Myc overexpression is associated with human cancers and targeting Myc was recently proven to be very effective in the treatment of human cancers (Adhikary & Eilers, 2005; Herold et al., 2009; Soucek et al., 2008). Cyclin D1 is also upregulated in human cancers, and its inactivation abolishes breast cancer development driven by oncogenic Ras or Neu (Lee et al., 2000; Yu et al., 2001). Although Cyclin D1 and Myc are important players for cancers, it may not be ideal to design small molecule inhibitors to target them, which lack enzymatic activities. Alternatively, therapeutic strategies for targeting USP28 and USP2 can be considered (Fig. 3b), as they are shown to play important roles in stabilizing oncogenic signals, such as Myc and Cyclin D1. Since USP2 and USP28 are DUBs, it is theoretically possible to design small molecule inhibitors to inhibit their deubiquitinating activity.
As USP7 silencing is shown to stabilize and enhance p53 activity, small molecule inhibitors targeting USP7 is expected to show an inhibitory effect on cancer cell growth. Indeed, a novel USP7 inhibitor was recently discovered and shown to induce p53-dependent apoptosis (Colland et al., 2009). Future experiments utilizing small molecule inhibitors targeting these Dubs in preclinical mouse tumor models may provide the proof of principle evidence that targeting the Dubs can be ideal therapeutic strategies for cancers (Fig. 3c).
Recent advances in the area of the ubiquitination study have unraveled several novel roles of ubiquitination in signaling transduction pathways involved in a wide range of biological functions. Depending on which type of the polyubiquitin chains formed within the proteins, ubiquitination can play a distinct role in the regulation of protein fate. K48-linked ubiquitination serves as a mark for protein degradation, whereas K63-linkd ubiquitination provides a scaffold for protein/protein interaction, in turn regulating the localization and activity of protein kinases and phosphates. Thus, this posttranslational modification has elicited an exciting avenue that has advanced our current understandings of how ubiquitination regulates protein degradation and activation.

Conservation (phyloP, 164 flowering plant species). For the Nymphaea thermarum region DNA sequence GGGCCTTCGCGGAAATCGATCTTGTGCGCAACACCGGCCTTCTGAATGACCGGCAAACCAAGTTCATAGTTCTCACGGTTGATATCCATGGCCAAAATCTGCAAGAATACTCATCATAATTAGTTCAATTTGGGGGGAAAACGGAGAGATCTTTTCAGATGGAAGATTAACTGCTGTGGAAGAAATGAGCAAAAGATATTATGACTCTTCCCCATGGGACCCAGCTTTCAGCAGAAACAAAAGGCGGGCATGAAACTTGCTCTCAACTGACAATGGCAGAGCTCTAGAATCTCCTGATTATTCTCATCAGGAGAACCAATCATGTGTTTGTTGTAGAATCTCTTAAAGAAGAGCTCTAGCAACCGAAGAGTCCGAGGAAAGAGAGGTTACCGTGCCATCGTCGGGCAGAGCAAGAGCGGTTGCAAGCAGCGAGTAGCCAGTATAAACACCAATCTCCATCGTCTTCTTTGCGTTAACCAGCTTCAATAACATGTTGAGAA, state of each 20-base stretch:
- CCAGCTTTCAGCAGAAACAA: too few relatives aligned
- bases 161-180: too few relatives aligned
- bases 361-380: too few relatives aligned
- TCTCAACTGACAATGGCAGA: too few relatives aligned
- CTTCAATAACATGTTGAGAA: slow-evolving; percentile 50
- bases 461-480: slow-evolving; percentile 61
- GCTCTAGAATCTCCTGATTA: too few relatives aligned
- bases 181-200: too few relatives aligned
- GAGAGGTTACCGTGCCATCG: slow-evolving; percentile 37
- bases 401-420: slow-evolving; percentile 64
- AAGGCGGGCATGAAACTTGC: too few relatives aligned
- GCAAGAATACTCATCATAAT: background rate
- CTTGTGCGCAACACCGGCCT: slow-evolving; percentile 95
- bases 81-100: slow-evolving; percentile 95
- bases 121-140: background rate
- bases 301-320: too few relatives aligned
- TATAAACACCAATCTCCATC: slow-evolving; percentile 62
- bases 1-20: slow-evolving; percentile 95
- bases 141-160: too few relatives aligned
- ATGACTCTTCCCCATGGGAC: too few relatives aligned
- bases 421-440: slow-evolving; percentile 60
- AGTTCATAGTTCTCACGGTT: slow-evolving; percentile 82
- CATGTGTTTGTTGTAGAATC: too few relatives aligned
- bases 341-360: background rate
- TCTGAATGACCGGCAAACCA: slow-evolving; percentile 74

Given the important role of ubiquitination in cancers, the effort towards designing small molecule inhibitors targeting this pathway has now been actively pursued. Some small molecule inhibitors targeting certain E3 ligases have developed and tested in clinical trials for cancers. The preliminary results have yielded some positive results, and we anticipate that more and more promising compounds targeting this pathway will be developed and eventually utilized for cancers.
Several outstanding questions remain mysterious and warrant for future investigations. Are there more E3s that can trigger K63-linked ubiquitination? How do the E3s and DUBs coordinate to regulate signaling activation for kinases and phosphatases? How does the ubiquitination regulate the localization and activation of kinases and phosphatases? Is ubiquitination a common mechanism to regulate the localization and activity of kinases and phosphatases? Addressing these important questions will lead to comprehensive understanding of the complicate mode of ubiquitination in signaling transduction pathways and shed new light on how growth factor receptor signaling is regulated.
We thank the members of the Lin’s lab for their comments and suggestions. Special thanks extend to Yuan Gao for her critical reading and editing on our manuscript. We apologize to many investigators whose important works were not cited here due to space limitations. This work is supported by M.D. Anderson Research Trust Scholar Fund, a RO1 grant from NCI, and New Investigator Award from Department of Defense to H.K. Lin.
Conflict of interest
The authors declare no conflict of interest.